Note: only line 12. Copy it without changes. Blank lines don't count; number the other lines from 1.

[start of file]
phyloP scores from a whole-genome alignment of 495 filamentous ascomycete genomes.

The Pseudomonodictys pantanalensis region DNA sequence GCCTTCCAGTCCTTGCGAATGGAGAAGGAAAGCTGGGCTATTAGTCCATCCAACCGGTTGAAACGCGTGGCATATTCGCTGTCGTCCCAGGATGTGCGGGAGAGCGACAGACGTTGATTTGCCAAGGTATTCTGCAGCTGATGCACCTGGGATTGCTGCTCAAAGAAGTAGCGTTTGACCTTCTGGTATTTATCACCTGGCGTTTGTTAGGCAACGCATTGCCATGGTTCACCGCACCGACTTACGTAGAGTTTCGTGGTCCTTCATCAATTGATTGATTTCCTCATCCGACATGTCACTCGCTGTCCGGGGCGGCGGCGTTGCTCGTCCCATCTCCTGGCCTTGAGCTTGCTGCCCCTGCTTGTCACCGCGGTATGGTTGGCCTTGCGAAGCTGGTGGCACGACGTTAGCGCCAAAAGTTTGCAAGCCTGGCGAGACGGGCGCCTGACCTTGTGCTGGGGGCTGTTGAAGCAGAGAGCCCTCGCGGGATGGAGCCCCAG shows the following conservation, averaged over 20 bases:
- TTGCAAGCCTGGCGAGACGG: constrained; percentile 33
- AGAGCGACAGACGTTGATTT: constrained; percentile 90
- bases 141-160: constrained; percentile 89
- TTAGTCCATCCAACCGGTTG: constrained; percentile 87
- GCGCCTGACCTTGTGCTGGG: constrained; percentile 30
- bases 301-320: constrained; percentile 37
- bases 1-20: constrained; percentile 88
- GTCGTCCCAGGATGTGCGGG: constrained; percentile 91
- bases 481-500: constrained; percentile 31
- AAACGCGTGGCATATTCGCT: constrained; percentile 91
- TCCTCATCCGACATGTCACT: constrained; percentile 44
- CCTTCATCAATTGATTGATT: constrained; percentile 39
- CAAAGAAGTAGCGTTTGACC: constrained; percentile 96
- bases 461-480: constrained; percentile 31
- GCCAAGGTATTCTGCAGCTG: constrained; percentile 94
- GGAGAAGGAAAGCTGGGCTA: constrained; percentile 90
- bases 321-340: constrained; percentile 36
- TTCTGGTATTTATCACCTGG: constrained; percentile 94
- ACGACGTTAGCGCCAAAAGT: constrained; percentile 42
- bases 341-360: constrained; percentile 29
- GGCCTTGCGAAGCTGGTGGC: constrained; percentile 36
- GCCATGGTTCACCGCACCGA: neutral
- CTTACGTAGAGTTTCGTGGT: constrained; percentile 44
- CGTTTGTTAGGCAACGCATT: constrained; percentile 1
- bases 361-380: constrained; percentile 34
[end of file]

- AAACGCGTGGCATATTCGCT: constrained; percentile 91